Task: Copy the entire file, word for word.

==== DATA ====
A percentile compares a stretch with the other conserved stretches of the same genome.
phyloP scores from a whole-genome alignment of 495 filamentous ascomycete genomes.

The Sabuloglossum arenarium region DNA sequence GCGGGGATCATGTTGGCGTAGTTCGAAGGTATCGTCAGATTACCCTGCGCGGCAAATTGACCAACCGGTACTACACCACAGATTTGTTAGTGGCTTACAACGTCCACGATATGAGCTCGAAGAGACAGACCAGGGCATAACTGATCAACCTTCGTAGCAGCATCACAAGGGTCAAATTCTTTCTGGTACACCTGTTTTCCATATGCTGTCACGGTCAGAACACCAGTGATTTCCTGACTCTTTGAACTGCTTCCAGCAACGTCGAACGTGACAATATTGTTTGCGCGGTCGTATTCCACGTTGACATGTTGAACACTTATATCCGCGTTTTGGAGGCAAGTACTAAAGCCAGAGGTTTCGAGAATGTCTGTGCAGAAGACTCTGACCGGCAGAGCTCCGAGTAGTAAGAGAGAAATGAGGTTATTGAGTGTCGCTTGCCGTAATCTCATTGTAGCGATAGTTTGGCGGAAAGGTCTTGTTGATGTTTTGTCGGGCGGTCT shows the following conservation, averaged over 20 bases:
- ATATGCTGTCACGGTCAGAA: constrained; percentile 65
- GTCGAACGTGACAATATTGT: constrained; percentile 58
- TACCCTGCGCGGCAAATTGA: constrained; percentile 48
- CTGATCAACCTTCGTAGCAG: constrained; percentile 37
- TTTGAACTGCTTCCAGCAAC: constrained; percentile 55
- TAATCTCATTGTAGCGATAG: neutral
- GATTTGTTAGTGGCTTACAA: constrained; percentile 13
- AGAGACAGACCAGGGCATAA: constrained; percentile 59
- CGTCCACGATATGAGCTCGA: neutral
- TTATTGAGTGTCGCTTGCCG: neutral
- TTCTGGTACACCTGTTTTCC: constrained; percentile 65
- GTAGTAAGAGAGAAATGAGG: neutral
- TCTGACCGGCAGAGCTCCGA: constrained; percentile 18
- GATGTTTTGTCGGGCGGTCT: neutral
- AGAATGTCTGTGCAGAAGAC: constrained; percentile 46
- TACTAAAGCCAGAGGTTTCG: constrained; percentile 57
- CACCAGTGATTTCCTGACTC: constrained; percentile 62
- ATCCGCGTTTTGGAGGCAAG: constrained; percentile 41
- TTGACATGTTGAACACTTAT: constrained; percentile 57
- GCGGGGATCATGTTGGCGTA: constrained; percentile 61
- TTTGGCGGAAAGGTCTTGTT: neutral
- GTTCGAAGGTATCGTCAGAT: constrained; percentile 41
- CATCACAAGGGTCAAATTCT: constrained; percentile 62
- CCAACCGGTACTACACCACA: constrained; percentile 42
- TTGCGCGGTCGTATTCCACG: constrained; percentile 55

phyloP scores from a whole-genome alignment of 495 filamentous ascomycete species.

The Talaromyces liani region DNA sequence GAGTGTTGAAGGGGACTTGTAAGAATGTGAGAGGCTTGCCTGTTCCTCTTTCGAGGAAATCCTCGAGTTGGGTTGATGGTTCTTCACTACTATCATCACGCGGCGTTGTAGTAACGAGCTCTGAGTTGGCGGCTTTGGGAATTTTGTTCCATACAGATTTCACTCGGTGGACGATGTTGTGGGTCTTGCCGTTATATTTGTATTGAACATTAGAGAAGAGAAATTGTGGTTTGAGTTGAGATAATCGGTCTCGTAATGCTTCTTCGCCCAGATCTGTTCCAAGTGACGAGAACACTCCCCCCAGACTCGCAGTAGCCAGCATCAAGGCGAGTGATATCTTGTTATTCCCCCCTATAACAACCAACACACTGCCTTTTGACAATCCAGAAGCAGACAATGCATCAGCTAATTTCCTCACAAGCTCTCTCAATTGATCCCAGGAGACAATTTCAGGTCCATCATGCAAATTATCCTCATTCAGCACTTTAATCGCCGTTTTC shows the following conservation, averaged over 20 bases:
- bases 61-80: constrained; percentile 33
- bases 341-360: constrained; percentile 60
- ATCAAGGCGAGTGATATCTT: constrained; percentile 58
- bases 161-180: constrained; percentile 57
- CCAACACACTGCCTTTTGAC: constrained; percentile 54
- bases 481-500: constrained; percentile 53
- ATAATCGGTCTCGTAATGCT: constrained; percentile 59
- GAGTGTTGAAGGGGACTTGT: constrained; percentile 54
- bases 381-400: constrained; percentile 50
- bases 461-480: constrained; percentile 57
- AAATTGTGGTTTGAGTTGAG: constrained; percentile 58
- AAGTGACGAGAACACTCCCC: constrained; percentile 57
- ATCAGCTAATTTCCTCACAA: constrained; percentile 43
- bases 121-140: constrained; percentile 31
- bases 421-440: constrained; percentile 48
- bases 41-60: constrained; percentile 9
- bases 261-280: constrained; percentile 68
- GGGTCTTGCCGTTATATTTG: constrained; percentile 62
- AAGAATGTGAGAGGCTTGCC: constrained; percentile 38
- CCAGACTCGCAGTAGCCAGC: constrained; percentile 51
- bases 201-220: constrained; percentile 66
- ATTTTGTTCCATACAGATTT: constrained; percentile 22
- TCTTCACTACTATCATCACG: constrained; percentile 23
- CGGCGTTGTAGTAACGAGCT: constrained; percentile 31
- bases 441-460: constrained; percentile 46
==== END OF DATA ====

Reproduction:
A percentile compares a stretch with the other conserved stretches of the same genome.
phyloP scores from a whole-genome alignment of 495 filamentous ascomycete genomes.

The Sabuloglossum arenarium region DNA sequence GCGGGGATCATGTTGGCGTAGTTCGAAGGTATCGTCAGATTACCCTGCGCGGCAAATTGACCAACCGGTACTACACCACAGATTTGTTAGTGGCTTACAACGTCCACGATATGAGCTCGAAGAGACAGACCAGGGCATAACTGATCAACCTTCGTAGCAGCATCACAAGGGTCAAATTCTTTCTGGTACACCTGTTTTCCATATGCTGTCACGGTCAGAACACCAGTGATTTCCTGACTCTTTGAACTGCTTCCAGCAACGTCGAACGTGACAATATTGTTTGCGCGGTCGTATTCCACGTTGACATGTTGAACACTTATATCCGCGTTTTGGAGGCAAGTACTAAAGCCAGAGGTTTCGAGAATGTCTGTGCAGAAGACTCTGACCGGCAGAGCTCCGAGTAGTAAGAGAGAAATGAGGTTATTGAGTGTCGCTTGCCGTAATCTCATTGTAGCGATAGTTTGGCGGAAAGGTCTTGTTGATGTTTTGTCGGGCGGTCT shows the following conservation, averaged over 20 bases:
- ATATGCTGTCACGGTCAGAA: constrained; percentile 65
- GTCGAACGTGACAATATTGT: constrained; percentile 58
- TACCCTGCGCGGCAAATTGA: constrained; percentile 48
- CTGATCAACCTTCGTAGCAG: constrained; percentile 37
- TTTGAACTGCTTCCAGCAAC: constrained; percentile 55
- TAATCTCATTGTAGCGATAG: neutral
- GATTTGTTAGTGGCTTACAA: constrained; percentile 13
- AGAGACAGACCAGGGCATAA: constrained; percentile 59
- CGTCCACGATATGAGCTCGA: neutral
- TTATTGAGTGTCGCTTGCCG: neutral
- TTCTGGTACACCTGTTTTCC: constrained; percentile 65
- GTAGTAAGAGAGAAATGAGG: neutral
- TCTGACCGGCAGAGCTCCGA: constrained; percentile 18
- GATGTTTTGTCGGGCGGTCT: neutral
- AGAATGTCTGTGCAGAAGAC: constrained; percentile 46
- TACTAAAGCCAGAGGTTTCG: constrained; percentile 57
- CACCAGTGATTTCCTGACTC: constrained; percentile 62
- ATCCGCGTTTTGGAGGCAAG: constrained; percentile 41
- TTGACATGTTGAACACTTAT: constrained; percentile 57
- GCGGGGATCATGTTGGCGTA: constrained; percentile 61
- TTTGGCGGAAAGGTCTTGTT: neutral
- GTTCGAAGGTATCGTCAGAT: constrained; percentile 41
- CATCACAAGGGTCAAATTCT: constrained; percentile 62
- CCAACCGGTACTACACCACA: constrained; percentile 42
- TTGCGCGGTCGTATTCCACG: constrained; percentile 55

phyloP scores from a whole-genome alignment of 495 filamentous ascomycete species.

The Talaromyces liani region DNA sequence GAGTGTTGAAGGGGACTTGTAAGAATGTGAGAGGCTTGCCTGTTCCTCTTTCGAGGAAATCCTCGAGTTGGGTTGATGGTTCTTCACTACTATCATCACGCGGCGTTGTAGTAACGAGCTCTGAGTTGGCGGCTTTGGGAATTTTGTTCCATACAGATTTCACTCGGTGGACGATGTTGTGGGTCTTGCCGTTATATTTGTATTGAACATTAGAGAAGAGAAATTGTGGTTTGAGTTGAGATAATCGGTCTCGTAATGCTTCTTCGCCCAGATCTGTTCCAAGTGACGAGAACACTCCCCCCAGACTCGCAGTAGCCAGCATCAAGGCGAGTGATATCTTGTTATTCCCCCCTATAACAACCAACACACTGCCTTTTGACAATCCAGAAGCAGACAATGCATCAGCTAATTTCCTCACAAGCTCTCTCAATTGATCCCAGGAGACAATTTCAGGTCCATCATGCAAATTATCCTCATTCAGCACTTTAATCGCCGTTTTC shows the following conservation, averaged over 20 bases:
- bases 61-80: constrained; percentile 33
- bases 341-360: constrained; percentile 60
- ATCAAGGCGAGTGATATCTT: constrained; percentile 58
- bases 161-180: constrained; percentile 57
- CCAACACACTGCCTTTTGAC: constrained; percentile 54
- bases 481-500: constrained; percentile 53
- ATAATCGGTCTCGTAATGCT: constrained; percentile 59
- GAGTGTTGAAGGGGACTTGT: constrained; percentile 54
- bases 381-400: constrained; percentile 50
- bases 461-480: constrained; percentile 57
- AAATTGTGGTTTGAGTTGAG: constrained; percentile 58
- AAGTGACGAGAACACTCCCC: constrained; percentile 57
- ATCAGCTAATTTCCTCACAA: constrained; percentile 43
- bases 121-140: constrained; percentile 31
- bases 421-440: constrained; percentile 48
- bases 41-60: constrained; percentile 9
- bases 261-280: constrained; percentile 68
- GGGTCTTGCCGTTATATTTG: constrained; percentile 62
- AAGAATGTGAGAGGCTTGCC: constrained; percentile 38
- CCAGACTCGCAGTAGCCAGC: constrained; percentile 51
- bases 201-220: constrained; percentile 66
- ATTTTGTTCCATACAGATTT: constrained; percentile 22
- TCTTCACTACTATCATCACG: constrained; percentile 23
- CGGCGTTGTAGTAACGAGCT: constrained; percentile 31
- bases 441-460: constrained; percentile 46